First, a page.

Record Performance for the Special Situations Real Money Portfolio

The Special Situations Real Money Portfolio closed out the month of April with a balance of $21,478.13. That’s up 14.2% from the $18,800 portfolio balance at the end of March. If I’m correct, I believe this is also a record high balance for this portfolio. 

For those of you unfamiliar with this portfolio, the Special Situations Real Money Portfolio is a Coverdell Educational Savings Account that I started for my son on October 19, 2004. I decided to focus this portfolio on special situations, or what Benjamin Graham called workouts. The majority of the earlier investments were in going private transactions, but as I have discovered new opportunities, I have branched out into tender offers, split-offs, mergers, net-nets, and other unique opportunities that I have researched or that have been shared by the Fat Pitch Financials Contributors Corner community.

So far this year, the Special Situations Real Money Portfolio has outperformed the indexes with a year-to-date return of 15.75%. The S&P 500 total return year-to-date has only been -2.5%.

Looking back at the overall performance of this portfolio since inception, the total return is a whopping 114.79%. The annualized growth rate has now climbed to 26.37%. I believe that is the highest annualized growth rate I’ve ever reported and exceeds my outrageous goal of maintaining a 25% rate of return.

Let’s take a look at some of the completed transactions in April that helped me acheive this amazing performance. First, I started off by opening an order for FortuNet (FNET) on April 6, 2009 at $2.74 per share. FortuNet first appeared in Contributors Corner in March as a stock trading below 2/3 net current asset value. Then on March 24th, a member of Contributors Corner notice that FortuNet was proposing to issue a $2.50 per share special dividend. Shares were only trading at $2.78 at the time, so the market was only valuing the company’s assets and business at $0.28 per share! I couldn’t believe it, so I looked over the business again and decided that this was a fat pitch worth swinging at.

It took me until April 9th to accumulate 549 shares of FortuNet. In retrospect, I probably should have raised my limit order a bit, since I really wanted to acquire 2,000 shares. There is always a fine line between maintaining pricing discipline and missing an opportunity.

Eventually, the market finally figured out this bargain. After the special dividend was approved by shareholders and a clarification was posted on April 19th regarding the record date of the dividend being April 27th, the price of FNET shares finally caught up with reality. On April 21, 2009, I decided to sell my 549 shares at $3.85 per share. At that price, FortuNet was selling significantly above its net current asset value and I was concerned that this gaming machine manufacturer faces significant headwinds in their industry given the current economic climate and decline in revenues in the casino sector. My total profit for this trade came to $588.48, a gain of 38.8% on my investment. The average annualize rate of return given it only took 16 days comes out to be a staggering 884%.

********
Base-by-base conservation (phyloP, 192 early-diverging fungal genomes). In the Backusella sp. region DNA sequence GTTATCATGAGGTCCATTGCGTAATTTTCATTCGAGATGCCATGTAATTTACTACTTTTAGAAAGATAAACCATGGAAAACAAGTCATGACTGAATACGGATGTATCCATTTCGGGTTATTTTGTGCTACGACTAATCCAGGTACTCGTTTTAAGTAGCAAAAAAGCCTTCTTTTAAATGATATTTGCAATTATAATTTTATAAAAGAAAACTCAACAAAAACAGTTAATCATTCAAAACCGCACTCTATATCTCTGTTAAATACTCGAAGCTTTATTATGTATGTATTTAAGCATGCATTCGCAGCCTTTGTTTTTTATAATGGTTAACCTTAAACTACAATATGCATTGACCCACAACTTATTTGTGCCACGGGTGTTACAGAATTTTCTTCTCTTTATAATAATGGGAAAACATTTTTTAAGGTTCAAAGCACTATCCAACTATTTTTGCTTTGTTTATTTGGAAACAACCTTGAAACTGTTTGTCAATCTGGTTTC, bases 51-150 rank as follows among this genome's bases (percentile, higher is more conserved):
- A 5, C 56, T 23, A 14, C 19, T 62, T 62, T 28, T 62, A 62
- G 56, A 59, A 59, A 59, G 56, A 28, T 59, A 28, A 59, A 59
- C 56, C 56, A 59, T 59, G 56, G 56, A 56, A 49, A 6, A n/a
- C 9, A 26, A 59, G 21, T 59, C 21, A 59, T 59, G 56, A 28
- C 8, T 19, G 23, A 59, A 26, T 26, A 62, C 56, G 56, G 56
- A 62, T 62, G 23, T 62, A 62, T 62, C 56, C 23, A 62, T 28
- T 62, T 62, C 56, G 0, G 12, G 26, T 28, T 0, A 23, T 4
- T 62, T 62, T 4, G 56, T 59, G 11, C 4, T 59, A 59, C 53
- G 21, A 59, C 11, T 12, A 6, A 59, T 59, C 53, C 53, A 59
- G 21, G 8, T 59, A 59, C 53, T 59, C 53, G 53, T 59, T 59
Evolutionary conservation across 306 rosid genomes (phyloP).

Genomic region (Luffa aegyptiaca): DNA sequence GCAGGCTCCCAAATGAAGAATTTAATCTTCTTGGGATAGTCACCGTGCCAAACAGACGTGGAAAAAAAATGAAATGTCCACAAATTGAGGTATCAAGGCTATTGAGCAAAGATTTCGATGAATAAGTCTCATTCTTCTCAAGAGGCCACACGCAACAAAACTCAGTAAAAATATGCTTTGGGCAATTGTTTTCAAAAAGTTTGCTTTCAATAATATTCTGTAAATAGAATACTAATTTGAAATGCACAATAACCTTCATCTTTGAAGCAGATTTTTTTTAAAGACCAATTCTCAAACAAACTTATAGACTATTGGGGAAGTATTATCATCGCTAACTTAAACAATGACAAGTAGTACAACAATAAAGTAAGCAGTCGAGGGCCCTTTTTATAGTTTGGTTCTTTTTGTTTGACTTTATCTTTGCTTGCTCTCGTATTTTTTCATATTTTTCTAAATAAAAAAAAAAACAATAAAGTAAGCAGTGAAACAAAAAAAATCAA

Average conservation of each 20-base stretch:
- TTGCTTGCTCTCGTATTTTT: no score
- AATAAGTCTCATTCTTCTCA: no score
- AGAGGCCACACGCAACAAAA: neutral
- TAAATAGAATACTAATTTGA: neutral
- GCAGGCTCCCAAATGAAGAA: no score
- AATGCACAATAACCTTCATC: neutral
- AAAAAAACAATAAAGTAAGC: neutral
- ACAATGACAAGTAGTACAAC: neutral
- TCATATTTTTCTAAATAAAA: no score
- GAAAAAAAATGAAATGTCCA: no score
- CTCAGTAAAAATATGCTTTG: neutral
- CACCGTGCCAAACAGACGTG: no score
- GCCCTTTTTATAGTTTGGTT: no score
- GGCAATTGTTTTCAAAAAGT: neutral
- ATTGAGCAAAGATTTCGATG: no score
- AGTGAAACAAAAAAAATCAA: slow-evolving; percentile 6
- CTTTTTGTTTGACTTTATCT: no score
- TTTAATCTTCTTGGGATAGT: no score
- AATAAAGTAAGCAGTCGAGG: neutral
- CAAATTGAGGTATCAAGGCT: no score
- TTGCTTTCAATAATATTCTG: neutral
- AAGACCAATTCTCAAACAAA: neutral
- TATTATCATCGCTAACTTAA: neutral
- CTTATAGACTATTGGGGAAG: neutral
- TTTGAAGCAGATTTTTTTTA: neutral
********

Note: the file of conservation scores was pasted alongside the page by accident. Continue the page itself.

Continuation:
The next day, I decided to sell another position, Movado Group (MOV). Last month, I wrote about how Movado Group stock was trading below Graham’s 2/3 of net current asset value criteria. I bought 200 shares at $7.61 per share on March 23, 2009 and then I added another 200 shares at $7.15 on April 13th after the disappointing new quarterly report was released. I calculated the net current asset value of Movado Group to be $11.10 per share using the Jan 31, 2009 balance sheet. Therefore, two-thirds of the NCAV is $7.33, so I decided to buy more when the price of Movado shares dropped below that threshold. I’m sure Movado Group will continue to struggle with sales this quarter, so when Movado shares jumped up to $8.61 on April 22, 2009, I sold all 400 shares. My total profit for this trade came to $471.06, a 15.9% gain on my investment. Considering this investment all occurred within 31 days, the average annualize rate of return for this play came to 187%.

Finally, I received cash for a tiny little going private transaction reverse split for Grill Concepts (GLLC). As I mentioned last month, Grill Concepts was going private through a reverse stock split, where every 35 shares would become 1 share in the future. Those holding less than 35 shares will be getting $1.50 per share in cash. I bought 34 shares of Grill Concepts on February 24, 2009 for $0.35 per share and finally on April 22nd I received the cash for this deal. My total profit for this trade was $32.15 after expenses, but the net gain was 170.6%! Even though the total profit potential for this trade was tiny, I think it was perfect trade for someone who was just getting started in special situations and wanted to learn how these going private transactions work.

I must admit that it is getting harder and harder to find good special situation opportunities in this market. I currently hold $9,249.31 in cash, which is 43% of the portfolio. I will be working hard to uncover some new opportunities to put this cash to work. You can follow my efforts by subscribing to Fat Pitch Financials Contributors Corner. There you will also be able to see the complete history of the Special Situations Real Money Portfolio along with its current holdings.

Disclosure: I no longer hold shares in FortuNet (FNET), Movado Group (MOV), or Grill Concepts (GLLC).

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